After destroying one of M’Queve’s secret mines, Amuro continues his journey alone through the desert. Isolated from his friends and on the run from the enemy, Amuro stops off for some much needed food only to be cornered by Ramba Ral and his Zeon forces. But will the two even recognise each other outside of their Mobile Suits?
1. The Amuro With No Name
So we join this episode with Amuro once again wandering the west Asian deserts alone, cut off from the support of the White Base and on the run from the patrols of the Zeon forces. This is a pretty episodic arc so far, with this episode definitely feeling like the middle of an arc. It doesn’t necessarily introduce anything new and has no real concrete beginning or end, it’s all middle.
That being said, this is an arc that I was not expecting from this show and is a twist in Amuro’s direction as a character I was not expecting at all. Having him go renegade and separating him from the White Base really feels like a shaking of the status quo, like the show refuses to let things become rote in its storytelling.
2. It’s All A Bit Inglorious Basterds
The main conceit of this episode is pretty much “What if our main hero and his current main antagonist both walk into a bar and neither of them recognise each other?” Which, to be fair, is a pretty interesting conceit. Because of the way Mobile Suit combat works, Amuro is still largely anonymous to Zeon forces because they have no idea who pilots the Gundam, but that also works in reverse because Amuro has no idea who’s been piloting the Gouf despite having multiple battles with it.
I did kind of wish they had done a bit more with this idea, though, because at a certain point it felt like they kind of gave up on the whole thing. Holding Amuro hostage and using Fraw Bow as a leverage, the show could have had Ramba Ral in a real position of power, but he just kind of… lets them go so he can follow them to the White Base. It’s a little disappointing because that tension they built up felt a little deflated by the end of it.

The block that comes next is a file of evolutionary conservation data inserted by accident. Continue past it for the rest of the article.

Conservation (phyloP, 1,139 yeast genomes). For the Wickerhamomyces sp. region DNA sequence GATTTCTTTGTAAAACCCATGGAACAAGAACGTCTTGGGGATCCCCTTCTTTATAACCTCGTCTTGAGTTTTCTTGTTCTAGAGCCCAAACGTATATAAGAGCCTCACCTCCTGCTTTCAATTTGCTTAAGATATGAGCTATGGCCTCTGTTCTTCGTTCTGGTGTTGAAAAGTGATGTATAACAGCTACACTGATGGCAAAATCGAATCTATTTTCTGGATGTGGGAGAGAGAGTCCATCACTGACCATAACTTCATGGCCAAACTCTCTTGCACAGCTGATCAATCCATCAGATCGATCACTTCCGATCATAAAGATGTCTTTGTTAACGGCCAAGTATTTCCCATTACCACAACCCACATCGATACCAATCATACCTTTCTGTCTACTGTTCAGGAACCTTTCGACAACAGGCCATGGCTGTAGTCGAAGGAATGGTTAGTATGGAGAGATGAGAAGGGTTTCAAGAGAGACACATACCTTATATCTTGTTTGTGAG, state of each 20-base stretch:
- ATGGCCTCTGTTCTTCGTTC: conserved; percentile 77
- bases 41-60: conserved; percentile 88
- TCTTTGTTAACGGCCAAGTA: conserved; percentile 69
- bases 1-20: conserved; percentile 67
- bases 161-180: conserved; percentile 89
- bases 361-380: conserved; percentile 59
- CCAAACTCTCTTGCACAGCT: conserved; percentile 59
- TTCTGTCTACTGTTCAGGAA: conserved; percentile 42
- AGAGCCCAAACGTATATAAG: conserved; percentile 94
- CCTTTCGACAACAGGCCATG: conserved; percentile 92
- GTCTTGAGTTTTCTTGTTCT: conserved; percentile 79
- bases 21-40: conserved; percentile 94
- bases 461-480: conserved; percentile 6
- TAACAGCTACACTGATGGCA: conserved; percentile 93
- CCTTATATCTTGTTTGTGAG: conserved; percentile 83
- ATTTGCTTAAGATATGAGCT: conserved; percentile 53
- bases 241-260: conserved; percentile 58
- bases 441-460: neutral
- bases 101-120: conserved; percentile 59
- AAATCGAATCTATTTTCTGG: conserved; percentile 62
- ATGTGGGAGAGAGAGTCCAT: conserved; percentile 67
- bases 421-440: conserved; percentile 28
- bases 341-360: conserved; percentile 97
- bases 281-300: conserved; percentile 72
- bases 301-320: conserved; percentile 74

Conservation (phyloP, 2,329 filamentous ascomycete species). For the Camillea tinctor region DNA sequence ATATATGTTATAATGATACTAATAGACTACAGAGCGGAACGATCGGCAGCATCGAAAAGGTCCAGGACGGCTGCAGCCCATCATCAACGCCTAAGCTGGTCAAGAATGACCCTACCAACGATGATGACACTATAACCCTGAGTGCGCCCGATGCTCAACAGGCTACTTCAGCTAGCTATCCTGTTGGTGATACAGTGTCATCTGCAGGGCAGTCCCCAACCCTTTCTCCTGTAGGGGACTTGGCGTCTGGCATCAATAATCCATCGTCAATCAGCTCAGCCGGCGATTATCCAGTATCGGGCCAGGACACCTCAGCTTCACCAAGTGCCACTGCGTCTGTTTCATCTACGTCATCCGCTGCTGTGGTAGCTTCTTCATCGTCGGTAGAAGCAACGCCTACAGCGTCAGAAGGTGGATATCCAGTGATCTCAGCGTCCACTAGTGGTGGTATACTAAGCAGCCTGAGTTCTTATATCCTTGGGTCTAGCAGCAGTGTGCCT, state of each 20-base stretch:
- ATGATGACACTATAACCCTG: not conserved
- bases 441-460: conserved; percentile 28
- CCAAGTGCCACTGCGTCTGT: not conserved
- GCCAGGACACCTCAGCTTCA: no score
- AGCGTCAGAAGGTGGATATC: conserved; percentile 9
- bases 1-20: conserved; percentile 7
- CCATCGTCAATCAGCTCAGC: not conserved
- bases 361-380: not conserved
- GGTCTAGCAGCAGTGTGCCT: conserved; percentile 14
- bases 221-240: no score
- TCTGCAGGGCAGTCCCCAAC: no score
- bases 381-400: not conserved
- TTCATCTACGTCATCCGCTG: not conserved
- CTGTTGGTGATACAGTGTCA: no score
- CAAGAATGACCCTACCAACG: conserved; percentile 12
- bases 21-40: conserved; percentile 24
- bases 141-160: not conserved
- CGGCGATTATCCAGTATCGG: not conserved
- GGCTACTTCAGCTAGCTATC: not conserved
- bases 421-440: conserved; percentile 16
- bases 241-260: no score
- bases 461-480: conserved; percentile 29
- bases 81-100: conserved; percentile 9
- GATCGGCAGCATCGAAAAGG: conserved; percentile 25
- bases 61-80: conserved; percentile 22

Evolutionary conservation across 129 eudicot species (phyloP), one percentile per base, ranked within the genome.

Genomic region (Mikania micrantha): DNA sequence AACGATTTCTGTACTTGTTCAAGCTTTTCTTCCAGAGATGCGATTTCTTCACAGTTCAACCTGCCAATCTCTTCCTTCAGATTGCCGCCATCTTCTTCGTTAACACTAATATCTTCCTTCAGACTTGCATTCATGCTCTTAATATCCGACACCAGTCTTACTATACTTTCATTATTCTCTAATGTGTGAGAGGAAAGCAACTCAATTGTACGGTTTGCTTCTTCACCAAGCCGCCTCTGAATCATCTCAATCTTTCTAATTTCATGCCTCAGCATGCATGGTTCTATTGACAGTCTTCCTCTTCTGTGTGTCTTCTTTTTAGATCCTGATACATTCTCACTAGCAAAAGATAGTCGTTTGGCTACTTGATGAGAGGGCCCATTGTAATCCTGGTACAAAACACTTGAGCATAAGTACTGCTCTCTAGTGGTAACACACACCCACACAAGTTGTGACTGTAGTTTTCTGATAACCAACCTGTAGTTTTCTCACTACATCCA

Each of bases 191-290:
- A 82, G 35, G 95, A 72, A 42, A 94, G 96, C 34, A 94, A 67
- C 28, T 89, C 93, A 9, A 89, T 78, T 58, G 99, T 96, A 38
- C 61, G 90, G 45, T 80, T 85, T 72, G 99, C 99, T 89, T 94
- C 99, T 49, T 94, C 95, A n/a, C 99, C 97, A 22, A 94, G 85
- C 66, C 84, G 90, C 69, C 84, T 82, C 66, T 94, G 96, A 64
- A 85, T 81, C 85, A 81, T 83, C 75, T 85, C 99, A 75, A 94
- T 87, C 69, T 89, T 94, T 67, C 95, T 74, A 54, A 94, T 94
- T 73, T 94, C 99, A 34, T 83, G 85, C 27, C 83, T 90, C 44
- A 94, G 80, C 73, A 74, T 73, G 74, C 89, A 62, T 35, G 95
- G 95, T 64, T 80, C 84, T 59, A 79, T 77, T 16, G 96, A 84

3. The Space Between Amuro And Fraw Bow
Amuro and Fraw Bow were, initially, our introductions to the Gundam world. They were the first characters we connected to and it was through their eyes that we saw the evacuation of Side 7 and the journey to Earth. While their bond was left unspoken, it was clear there was a connection there and feelings left unsaid. Now, though, those feelings are coming back to haunt them as the ghost of what they once had rears its head during and after the confrontation at the bar.
Their drive away from the bar was painful only in so much as it crystallised jut how far apart they’d drifted. I don’t think either had even noticed the extent of the drift, but it’s definitely there. I’m hopeful for some sense of reconciliation in the future, but I’m not holding my breath for a happy ending.
4. Showdown Of Amuro And Ramba
Remember when I mentioned that part of the fun of Gundam is the anonymity of the pilots in combat? Well, in an episode that shone a spotlight on that by having two arch rivals confront each other with no idea of one another’s identity, it only makes sense for there to be a moment during Ramba Ral’s attack where he and Amuro meet face to face. With the chassis of both the Gundam and the Gouf damaged, the two pilots are confronted with the notion that they’ve both crossed paths with no idea of the other’s true identity.
Thankfully, the show allowed Ral to survive the encounter despite the destruction of the Gouf. Ramba Ral has been a very interesting antagonist for Amuro thus far (not quite Char, but more so than Garma, certainly) and I can’t wait to see how the show develops their rivalry from here.
5. How Do You Solve A Problem Like Amuro?
Well, then. That’s not the ending I was expecting this episode to have. For one, I was expecting this whole “Amuro With No Name” arc to go on for another couple episodes yet and for another, I was perhaps naively expecting the situation that would result in Amuro and the White Base reuniting to be one that would essentially bury the hatchet between the two. But, much like Sayla before him, Amuro is interred in the brig for the episode to end with him calling out of his cell that he has to defeat Ramba Ral.Continued below
It’s a pretty downer ending to the episode and really made me feel bad for Amuro. Remember, he’s just a kid. He never signed up for any of this and he was trying his best, but just couldn’t gel with Bright and the pseudo-Federation operation he’s been running on the White Base. To see him locked up for it genuinely makes the rest of the White Base crew feel like they’re as much the villains of the story as Zeon.